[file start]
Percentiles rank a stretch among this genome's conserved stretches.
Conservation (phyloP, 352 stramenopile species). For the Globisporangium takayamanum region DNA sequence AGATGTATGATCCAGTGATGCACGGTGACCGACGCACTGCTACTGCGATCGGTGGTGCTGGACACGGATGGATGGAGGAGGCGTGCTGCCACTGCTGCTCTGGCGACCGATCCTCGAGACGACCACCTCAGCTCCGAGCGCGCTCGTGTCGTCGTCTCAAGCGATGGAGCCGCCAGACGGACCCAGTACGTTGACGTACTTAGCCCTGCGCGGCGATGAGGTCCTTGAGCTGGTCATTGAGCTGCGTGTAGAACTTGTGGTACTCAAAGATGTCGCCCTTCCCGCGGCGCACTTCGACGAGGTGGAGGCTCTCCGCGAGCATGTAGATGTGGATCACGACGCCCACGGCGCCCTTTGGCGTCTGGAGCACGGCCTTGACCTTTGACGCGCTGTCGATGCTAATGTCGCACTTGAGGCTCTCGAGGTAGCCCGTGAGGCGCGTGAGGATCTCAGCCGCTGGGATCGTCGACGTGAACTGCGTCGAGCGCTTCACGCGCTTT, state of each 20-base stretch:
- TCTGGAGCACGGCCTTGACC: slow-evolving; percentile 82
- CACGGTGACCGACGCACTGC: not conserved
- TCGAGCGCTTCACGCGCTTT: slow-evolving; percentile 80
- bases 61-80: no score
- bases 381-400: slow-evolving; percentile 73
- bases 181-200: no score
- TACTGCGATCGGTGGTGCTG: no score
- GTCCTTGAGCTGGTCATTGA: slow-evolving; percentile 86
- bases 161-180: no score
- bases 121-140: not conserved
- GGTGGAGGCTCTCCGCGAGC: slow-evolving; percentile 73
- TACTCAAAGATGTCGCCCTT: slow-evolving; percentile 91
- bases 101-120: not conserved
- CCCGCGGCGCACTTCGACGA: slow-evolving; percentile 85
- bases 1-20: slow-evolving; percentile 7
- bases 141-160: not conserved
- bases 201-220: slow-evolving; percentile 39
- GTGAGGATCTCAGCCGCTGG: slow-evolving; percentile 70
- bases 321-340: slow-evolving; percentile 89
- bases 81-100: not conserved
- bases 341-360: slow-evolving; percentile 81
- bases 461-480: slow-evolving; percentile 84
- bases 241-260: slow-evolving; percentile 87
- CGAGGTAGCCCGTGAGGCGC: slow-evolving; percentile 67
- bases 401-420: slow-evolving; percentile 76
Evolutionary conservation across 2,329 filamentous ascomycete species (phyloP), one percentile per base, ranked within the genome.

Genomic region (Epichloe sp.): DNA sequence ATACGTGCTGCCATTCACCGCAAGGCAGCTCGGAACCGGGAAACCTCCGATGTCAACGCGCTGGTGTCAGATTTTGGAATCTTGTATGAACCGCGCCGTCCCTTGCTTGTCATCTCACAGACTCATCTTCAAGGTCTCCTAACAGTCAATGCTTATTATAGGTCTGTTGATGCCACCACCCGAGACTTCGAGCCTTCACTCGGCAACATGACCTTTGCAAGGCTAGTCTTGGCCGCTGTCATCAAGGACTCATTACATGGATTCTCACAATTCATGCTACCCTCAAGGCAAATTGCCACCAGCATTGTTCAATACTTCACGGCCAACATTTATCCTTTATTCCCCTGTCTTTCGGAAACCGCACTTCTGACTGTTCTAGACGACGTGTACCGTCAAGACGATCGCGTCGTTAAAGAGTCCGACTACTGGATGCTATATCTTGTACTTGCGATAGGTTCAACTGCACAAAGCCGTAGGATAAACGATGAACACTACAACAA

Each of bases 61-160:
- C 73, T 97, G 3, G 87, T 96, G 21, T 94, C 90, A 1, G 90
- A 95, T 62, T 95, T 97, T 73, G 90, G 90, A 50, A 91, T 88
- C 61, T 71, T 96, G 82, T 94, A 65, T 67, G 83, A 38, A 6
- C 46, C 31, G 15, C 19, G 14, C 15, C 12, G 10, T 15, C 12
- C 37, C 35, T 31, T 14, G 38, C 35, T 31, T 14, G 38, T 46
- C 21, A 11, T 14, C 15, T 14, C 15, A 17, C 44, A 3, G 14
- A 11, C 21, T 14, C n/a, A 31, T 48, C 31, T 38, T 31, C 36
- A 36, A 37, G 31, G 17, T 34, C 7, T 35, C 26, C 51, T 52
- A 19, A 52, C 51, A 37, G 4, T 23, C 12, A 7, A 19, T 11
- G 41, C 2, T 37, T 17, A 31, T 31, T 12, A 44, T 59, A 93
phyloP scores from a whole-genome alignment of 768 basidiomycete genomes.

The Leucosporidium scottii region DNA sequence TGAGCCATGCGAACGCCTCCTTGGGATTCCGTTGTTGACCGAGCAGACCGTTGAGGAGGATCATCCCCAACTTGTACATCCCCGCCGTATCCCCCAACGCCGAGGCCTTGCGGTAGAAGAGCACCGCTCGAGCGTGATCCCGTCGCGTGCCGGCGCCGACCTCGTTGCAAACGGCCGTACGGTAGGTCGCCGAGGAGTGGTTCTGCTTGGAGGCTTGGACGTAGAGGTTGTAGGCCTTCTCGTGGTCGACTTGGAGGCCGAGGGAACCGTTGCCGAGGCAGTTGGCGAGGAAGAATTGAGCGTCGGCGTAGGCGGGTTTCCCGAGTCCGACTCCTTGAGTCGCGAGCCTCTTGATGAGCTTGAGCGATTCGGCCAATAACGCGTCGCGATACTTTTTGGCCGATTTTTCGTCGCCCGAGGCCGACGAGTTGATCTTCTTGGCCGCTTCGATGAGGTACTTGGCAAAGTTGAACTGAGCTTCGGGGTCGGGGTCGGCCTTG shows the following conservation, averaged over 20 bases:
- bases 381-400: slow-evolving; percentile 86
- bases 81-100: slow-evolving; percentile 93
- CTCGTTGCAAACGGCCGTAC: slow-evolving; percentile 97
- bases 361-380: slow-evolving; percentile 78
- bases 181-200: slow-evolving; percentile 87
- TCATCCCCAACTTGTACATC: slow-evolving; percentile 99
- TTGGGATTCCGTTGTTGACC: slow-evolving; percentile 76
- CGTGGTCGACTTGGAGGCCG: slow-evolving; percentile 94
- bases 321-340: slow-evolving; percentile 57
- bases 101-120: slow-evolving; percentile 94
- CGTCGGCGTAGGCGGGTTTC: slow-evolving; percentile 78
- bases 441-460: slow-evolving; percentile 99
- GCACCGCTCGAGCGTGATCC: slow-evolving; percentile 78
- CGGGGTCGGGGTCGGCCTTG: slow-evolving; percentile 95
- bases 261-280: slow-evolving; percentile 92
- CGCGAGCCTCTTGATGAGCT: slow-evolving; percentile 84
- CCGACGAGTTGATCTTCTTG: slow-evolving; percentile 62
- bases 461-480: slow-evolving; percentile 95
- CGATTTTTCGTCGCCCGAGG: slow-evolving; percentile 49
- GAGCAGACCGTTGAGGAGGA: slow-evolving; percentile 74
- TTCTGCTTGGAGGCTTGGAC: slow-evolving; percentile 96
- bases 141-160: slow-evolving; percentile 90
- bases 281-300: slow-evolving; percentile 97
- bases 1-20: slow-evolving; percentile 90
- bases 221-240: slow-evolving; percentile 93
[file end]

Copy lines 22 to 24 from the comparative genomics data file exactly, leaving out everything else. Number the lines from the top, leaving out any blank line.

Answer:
- bases 81-100: not conserved
- bases 341-360: slow-evolving; percentile 81
- bases 461-480: slow-evolving; percentile 84